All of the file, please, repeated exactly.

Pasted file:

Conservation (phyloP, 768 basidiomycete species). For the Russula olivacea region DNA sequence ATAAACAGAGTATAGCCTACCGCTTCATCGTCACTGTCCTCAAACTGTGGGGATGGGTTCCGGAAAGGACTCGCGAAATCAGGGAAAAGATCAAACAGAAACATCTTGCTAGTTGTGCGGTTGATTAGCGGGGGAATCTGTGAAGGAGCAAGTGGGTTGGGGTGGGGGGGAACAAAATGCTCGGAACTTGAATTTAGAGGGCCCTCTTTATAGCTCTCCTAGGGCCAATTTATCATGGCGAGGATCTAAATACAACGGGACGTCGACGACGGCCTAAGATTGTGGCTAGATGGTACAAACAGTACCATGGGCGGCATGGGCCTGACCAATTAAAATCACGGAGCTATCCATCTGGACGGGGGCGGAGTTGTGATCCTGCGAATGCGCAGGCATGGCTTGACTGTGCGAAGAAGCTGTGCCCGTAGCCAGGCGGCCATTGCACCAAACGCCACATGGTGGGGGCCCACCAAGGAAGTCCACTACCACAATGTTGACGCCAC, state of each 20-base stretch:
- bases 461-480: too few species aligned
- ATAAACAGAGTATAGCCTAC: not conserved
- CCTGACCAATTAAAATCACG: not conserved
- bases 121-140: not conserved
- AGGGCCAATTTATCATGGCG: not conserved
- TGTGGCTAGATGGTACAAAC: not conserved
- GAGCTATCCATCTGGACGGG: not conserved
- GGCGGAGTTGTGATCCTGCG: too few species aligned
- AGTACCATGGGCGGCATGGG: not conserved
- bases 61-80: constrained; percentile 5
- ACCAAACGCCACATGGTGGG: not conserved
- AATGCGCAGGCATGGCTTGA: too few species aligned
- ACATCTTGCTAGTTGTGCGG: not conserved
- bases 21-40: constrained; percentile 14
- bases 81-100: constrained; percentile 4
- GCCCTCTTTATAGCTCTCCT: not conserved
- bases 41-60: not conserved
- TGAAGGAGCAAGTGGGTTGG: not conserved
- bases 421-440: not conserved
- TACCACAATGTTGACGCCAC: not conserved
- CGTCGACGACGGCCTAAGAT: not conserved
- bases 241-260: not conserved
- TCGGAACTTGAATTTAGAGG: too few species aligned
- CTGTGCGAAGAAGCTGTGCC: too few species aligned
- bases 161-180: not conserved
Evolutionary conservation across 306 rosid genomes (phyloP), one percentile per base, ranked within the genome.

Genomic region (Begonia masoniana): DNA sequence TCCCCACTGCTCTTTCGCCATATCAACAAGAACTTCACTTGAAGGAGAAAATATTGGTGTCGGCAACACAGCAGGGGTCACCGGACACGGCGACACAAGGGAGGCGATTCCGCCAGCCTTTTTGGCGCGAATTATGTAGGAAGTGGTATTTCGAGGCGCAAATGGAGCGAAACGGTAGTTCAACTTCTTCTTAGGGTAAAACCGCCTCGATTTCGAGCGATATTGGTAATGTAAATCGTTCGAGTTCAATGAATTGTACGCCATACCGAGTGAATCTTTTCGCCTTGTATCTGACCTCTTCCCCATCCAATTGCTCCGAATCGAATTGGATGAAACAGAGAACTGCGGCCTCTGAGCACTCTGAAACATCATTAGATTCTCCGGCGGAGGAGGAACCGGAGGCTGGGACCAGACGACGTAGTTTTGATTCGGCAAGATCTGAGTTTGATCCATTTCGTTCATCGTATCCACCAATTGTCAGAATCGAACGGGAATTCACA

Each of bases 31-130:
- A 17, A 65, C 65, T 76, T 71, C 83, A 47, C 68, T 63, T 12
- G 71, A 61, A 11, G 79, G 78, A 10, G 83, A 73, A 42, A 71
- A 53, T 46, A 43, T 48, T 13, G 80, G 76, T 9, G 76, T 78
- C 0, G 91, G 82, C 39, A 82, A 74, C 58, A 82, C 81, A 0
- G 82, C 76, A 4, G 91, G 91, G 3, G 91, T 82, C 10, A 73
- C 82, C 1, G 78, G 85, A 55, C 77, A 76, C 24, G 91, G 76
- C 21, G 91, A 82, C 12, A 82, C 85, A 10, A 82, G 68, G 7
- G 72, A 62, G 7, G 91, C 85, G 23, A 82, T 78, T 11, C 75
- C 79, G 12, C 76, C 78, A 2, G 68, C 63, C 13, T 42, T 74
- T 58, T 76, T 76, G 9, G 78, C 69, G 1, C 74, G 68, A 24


Conservation (phyloP, 768 basidiomycete species). For the Russula olivacea region DNA sequence ATAAACAGAGTATAGCCTACCGCTTCATCGTCACTGTCCTCAAACTGTGGGGATGGGTTCCGGAAAGGACTCGCGAAATCAGGGAAAAGATCAAACAGAAACATCTTGCTAGTTGTGCGGTTGATTAGCGGGGGAATCTGTGAAGGAGCAAGTGGGTTGGGGTGGGGGGGAACAAAATGCTCGGAACTTGAATTTAGAGGGCCCTCTTTATAGCTCTCCTAGGGCCAATTTATCATGGCGAGGATCTAAATACAACGGGACGTCGACGACGGCCTAAGATTGTGGCTAGATGGTACAAACAGTACCATGGGCGGCATGGGCCTGACCAATTAAAATCACGGAGCTATCCATCTGGACGGGGGCGGAGTTGTGATCCTGCGAATGCGCAGGCATGGCTTGACTGTGCGAAGAAGCTGTGCCCGTAGCCAGGCGGCCATTGCACCAAACGCCACATGGTGGGGGCCCACCAAGGAAGTCCACTACCACAATGTTGACGCCAC, state of each 20-base stretch:
- bases 461-480: too few species aligned
- ATAAACAGAGTATAGCCTAC: not conserved
- CCTGACCAATTAAAATCACG: not conserved
- bases 121-140: not conserved
- AGGGCCAATTTATCATGGCG: not conserved
- TGTGGCTAGATGGTACAAAC: not conserved
- GAGCTATCCATCTGGACGGG: not conserved
- GGCGGAGTTGTGATCCTGCG: too few species aligned
- AGTACCATGGGCGGCATGGG: not conserved
- bases 61-80: constrained; percentile 5
- ACCAAACGCCACATGGTGGG: not conserved
- AATGCGCAGGCATGGCTTGA: too few species aligned
- ACATCTTGCTAGTTGTGCGG: not conserved
- bases 21-40: constrained; percentile 14
- bases 81-100: constrained; percentile 4
- GCCCTCTTTATAGCTCTCCT: not conserved
- bases 41-60: not conserved
- TGAAGGAGCAAGTGGGTTGG: not conserved
- bases 421-440: not conserved
- TACCACAATGTTGACGCCAC: not conserved
- CGTCGACGACGGCCTAAGAT: not conserved
- bases 241-260: not conserved
- TCGGAACTTGAATTTAGAGG: too few species aligned
- CTGTGCGAAGAAGCTGTGCC: too few species aligned
- bases 161-180: not conserved
Evolutionary conservation across 306 rosid genomes (phyloP), one percentile per base, ranked within the genome.

Genomic region (Begonia masoniana): DNA sequence TCCCCACTGCTCTTTCGCCATATCAACAAGAACTTCACTTGAAGGAGAAAATATTGGTGTCGGCAACACAGCAGGGGTCACCGGACACGGCGACACAAGGGAGGCGATTCCGCCAGCCTTTTTGGCGCGAATTATGTAGGAAGTGGTATTTCGAGGCGCAAATGGAGCGAAACGGTAGTTCAACTTCTTCTTAGGGTAAAACCGCCTCGATTTCGAGCGATATTGGTAATGTAAATCGTTCGAGTTCAATGAATTGTACGCCATACCGAGTGAATCTTTTCGCCTTGTATCTGACCTCTTCCCCATCCAATTGCTCCGAATCGAATTGGATGAAACAGAGAACTGCGGCCTCTGAGCACTCTGAAACATCATTAGATTCTCCGGCGGAGGAGGAACCGGAGGCTGGGACCAGACGACGTAGTTTTGATTCGGCAAGATCTGAGTTTGATCCATTTCGTTCATCGTATCCACCAATTGTCAGAATCGAACGGGAATTCACA

Each of bases 31-130:
- A 17, A 65, C 65, T 76, T 71, C 83, A 47, C 68, T 63, T 12
- G 71, A 61, A 11, G 79, G 78, A 10, G 83, A 73, A 42, A 71
- A 53, T 46, A 43, T 48, T 13, G 80, G 76, T 9, G 76, T 78
- C 0, G 91, G 82, C 39, A 82, A 74, C 58, A 82, C 81, A 0
- G 82, C 76, A 4, G 91, G 91, G 3, G 91, T 82, C 10, A 73
- C 82, C 1, G 78, G 85, A 55, C 77, A 76, C 24, G 91, G 76
- C 21, G 91, A 82, C 12, A 82, C 85, A 10, A 82, G 68, G 7
- G 72, A 62, G 7, G 91, C 85, G 23, A 82, T 78, T 11, C 75
- C 79, G 12, C 76, C 78, A 2, G 68, C 63, C 13, T 42, T 74
- T 58, T 76, T 76, G 9, G 78, C 69, G 1, C 74, G 68, A 24